What Campbell described is similar to what happens at St. Roman, where you’ll also hear a homily translated to the level of children’s understanding by our parish priests, Frs. Brian Holbus, Christopher Klusman and John Pulice. And, led by Fr. Klusman, who is deaf, you’ll see children and adults proclaiming the alleluia in sign language.
Longtime first-grade teacher Judy Kozup said preparation for each children’s Mass requires ample time and practice with participating youngsters – in the classroom, in church, after school and at home.
Kozup said reading from Scripture is voluntary for upper-grade students while readers in lower grades are selected by teachers. At some Masses, children display artwork to illustrate a feast day, holy day or special occasion theme.
“It’s all worth the effort,” Kozup said, adding that children’s participation also encourages parents and grandparents to attend.
Fred Bach, music teacher, who plays organ and piano at children’s Masses, said teachers who choose the music, are challenged to select the songs that appeal to children across all grade levels. He said preparation requires rehearsal and practice during class and after school.
“It takes a lot of time,” he noted.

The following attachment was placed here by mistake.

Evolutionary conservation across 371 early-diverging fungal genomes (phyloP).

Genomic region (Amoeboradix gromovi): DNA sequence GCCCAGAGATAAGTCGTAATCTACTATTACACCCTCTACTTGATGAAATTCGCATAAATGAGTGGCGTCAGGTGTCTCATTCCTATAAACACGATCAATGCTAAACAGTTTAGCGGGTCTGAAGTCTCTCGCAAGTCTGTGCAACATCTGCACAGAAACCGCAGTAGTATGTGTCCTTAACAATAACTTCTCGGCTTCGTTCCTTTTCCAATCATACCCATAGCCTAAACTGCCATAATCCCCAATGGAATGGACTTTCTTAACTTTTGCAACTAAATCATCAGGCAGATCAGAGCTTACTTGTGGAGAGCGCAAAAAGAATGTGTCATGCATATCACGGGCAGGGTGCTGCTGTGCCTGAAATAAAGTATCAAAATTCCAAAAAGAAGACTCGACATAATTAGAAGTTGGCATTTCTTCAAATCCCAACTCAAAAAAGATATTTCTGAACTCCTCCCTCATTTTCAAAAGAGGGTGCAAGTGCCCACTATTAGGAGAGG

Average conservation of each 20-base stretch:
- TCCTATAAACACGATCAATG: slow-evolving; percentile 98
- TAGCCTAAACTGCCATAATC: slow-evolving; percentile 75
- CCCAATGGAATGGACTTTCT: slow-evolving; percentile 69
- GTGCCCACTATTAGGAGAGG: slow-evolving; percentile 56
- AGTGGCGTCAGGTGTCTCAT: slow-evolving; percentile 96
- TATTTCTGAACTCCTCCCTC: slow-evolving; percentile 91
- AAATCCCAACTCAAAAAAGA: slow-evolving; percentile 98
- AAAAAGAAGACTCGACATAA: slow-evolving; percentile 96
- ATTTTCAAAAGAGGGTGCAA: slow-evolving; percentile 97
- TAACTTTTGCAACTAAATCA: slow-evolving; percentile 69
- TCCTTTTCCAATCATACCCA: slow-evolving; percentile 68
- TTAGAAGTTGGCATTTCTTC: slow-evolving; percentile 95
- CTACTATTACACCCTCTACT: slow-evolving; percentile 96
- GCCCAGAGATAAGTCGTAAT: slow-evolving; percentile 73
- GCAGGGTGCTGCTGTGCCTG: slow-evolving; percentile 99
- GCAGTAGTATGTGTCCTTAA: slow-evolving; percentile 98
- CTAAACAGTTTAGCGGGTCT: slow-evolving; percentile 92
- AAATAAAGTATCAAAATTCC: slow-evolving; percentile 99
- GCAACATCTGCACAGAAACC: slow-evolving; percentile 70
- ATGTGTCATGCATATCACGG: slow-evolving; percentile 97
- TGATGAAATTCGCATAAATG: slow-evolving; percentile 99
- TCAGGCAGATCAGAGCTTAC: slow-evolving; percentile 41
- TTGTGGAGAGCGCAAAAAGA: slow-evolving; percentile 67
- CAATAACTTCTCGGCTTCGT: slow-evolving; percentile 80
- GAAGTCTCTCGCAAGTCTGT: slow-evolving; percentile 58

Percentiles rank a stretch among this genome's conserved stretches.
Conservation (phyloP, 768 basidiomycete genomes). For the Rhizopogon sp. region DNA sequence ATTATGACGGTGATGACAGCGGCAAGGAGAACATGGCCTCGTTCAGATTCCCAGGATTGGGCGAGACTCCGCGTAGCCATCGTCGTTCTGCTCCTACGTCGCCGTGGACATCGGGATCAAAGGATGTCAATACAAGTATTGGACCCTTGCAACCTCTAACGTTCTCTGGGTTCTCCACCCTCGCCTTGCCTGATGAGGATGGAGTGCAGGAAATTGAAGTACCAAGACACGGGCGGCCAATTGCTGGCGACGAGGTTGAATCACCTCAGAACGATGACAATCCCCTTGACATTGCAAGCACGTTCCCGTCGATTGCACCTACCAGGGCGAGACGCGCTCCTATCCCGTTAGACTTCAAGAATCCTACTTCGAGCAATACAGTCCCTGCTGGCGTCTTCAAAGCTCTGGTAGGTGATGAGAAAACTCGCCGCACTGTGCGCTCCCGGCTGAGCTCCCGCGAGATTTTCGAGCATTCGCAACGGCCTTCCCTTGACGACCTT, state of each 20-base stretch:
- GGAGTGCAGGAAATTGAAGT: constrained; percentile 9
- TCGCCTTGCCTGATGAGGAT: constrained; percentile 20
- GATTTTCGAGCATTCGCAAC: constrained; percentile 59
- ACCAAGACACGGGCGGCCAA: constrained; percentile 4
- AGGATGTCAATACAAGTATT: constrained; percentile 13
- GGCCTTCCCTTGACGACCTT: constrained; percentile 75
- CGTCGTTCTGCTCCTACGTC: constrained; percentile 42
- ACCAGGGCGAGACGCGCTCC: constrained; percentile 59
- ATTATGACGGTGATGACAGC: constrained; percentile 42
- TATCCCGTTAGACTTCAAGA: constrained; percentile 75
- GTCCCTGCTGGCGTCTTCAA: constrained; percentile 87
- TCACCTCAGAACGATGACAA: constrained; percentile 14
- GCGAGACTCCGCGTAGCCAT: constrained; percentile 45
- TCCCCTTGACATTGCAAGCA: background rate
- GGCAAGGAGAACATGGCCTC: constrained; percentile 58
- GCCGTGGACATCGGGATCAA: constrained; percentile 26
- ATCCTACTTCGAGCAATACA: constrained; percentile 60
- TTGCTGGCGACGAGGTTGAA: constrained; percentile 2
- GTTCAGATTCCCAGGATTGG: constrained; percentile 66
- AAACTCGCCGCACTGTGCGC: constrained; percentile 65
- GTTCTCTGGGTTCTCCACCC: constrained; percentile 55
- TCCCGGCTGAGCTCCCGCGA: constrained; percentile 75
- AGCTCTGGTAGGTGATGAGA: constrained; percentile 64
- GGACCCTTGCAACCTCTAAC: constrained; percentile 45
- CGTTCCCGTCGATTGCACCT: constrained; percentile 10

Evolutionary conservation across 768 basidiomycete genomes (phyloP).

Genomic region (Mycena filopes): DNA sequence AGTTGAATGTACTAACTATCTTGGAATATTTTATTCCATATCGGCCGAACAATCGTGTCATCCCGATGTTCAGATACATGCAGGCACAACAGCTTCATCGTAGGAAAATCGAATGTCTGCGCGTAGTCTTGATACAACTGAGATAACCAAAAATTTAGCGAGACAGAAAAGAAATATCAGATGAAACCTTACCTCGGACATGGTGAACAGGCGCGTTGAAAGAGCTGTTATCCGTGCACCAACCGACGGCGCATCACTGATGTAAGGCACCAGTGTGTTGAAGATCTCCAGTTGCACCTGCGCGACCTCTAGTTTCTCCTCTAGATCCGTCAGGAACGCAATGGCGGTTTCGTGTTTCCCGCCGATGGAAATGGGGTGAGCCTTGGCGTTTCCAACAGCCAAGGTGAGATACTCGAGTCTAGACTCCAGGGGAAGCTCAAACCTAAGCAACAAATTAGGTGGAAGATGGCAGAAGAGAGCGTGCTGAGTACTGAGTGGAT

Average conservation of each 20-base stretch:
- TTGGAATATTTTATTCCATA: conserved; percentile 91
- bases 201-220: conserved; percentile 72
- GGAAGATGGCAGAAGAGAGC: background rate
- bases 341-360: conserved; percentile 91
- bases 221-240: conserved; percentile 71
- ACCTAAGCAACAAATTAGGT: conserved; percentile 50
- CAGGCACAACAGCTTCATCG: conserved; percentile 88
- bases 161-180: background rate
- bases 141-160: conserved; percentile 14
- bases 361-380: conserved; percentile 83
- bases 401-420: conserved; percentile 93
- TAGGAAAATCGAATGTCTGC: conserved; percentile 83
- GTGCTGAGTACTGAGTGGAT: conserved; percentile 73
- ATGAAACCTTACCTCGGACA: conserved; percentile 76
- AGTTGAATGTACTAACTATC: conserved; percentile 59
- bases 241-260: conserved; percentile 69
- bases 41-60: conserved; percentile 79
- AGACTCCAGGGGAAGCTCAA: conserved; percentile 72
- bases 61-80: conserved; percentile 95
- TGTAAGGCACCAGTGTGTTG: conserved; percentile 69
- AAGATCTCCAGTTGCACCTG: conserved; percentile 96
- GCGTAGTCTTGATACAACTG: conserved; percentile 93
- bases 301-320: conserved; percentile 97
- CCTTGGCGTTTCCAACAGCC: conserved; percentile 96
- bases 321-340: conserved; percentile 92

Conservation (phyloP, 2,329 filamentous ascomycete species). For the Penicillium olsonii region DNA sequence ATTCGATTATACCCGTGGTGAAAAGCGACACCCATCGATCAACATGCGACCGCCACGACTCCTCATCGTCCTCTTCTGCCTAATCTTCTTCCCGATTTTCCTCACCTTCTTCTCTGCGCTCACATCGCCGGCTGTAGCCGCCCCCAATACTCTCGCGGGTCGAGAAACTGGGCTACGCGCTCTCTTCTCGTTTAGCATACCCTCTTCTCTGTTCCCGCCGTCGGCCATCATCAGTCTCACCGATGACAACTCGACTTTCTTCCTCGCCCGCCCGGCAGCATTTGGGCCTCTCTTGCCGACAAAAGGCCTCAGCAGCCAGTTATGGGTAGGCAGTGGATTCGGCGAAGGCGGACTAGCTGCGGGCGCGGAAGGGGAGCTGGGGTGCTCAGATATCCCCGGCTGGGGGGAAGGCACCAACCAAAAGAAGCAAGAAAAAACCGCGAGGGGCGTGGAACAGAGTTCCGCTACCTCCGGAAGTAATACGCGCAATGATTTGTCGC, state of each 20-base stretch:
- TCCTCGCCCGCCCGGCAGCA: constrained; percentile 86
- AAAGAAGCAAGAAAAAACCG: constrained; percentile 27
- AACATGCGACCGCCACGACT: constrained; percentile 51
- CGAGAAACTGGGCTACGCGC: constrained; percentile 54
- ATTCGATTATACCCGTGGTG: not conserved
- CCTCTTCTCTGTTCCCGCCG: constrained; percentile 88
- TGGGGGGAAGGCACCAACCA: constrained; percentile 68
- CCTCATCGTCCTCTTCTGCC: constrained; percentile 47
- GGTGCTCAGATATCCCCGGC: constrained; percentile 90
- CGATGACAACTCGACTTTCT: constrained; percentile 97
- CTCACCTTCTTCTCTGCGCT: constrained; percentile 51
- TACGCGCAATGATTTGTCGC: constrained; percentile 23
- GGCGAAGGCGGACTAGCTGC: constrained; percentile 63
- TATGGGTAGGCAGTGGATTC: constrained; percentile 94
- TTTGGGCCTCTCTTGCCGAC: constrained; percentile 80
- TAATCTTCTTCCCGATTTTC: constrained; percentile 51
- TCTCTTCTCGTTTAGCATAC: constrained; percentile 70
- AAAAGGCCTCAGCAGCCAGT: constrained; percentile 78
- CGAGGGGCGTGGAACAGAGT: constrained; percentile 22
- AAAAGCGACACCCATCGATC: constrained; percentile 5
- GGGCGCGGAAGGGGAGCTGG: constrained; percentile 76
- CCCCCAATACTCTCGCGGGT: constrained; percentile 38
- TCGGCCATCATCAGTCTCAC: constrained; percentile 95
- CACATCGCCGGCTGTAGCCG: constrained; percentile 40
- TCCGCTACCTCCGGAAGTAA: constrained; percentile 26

It’s amazing and inspiring to see these youngsters standing at the ambo proclaiming the Word of God. Some are neither articulate nor eloquent. They may not speak loudly and clearly like adult lectors, but they’re up there doing it from the heart in front of some 300 schoolmates. I admire them. In the ol’ days, school children at Mass were seen, but not heard.
A major improvement from the past, along with the Mass in English, is the ability to receive the Eucharist at every Mass, due to a change in fasting rules initiated in 1953.
Reception of Eucharist at weekday Masses was rare, mainly because fasting from food and liquid, including water, began at midnight.
But with the advent of afternoon and evening Masses after Vatican Council II, Pope Paul VI decreed in November 1964 that people should fast from liquids for one hour before receiving Communion, although water and medicine may be taken at anytime.
Reflecting on the past and witnessing the present, I can’t envision myself as a grade schooler participating in the Mass as seen at St. Roman.
It’s wonderful to see these youngsters actively involved in the Mass at all levels. Credit the teachers and staff who are dedicated to Catholic education and the care and concern for their students for providing the preparation and training to make it happen.
Prayerfully, liturgical participation that St. Roman and other Catholic school students provide will be nurtured by teachers and parents.
Hopefully, they will be inspired and encouraged to continue their service to the church as they progress into adulthood – as lectors, Eucharistic ministers, servers, cantors, choir members and parish leaders.
To best describe children’s Mass at St. Roman and other Catholic schools: It’s awesome!
(Out and About is a regular feature of Mature Lifestyles that looks at issues affecting the older adult community. Horn, a retired Catholic Herald reporter, is a member of St. Roman Church, Milwaukee.)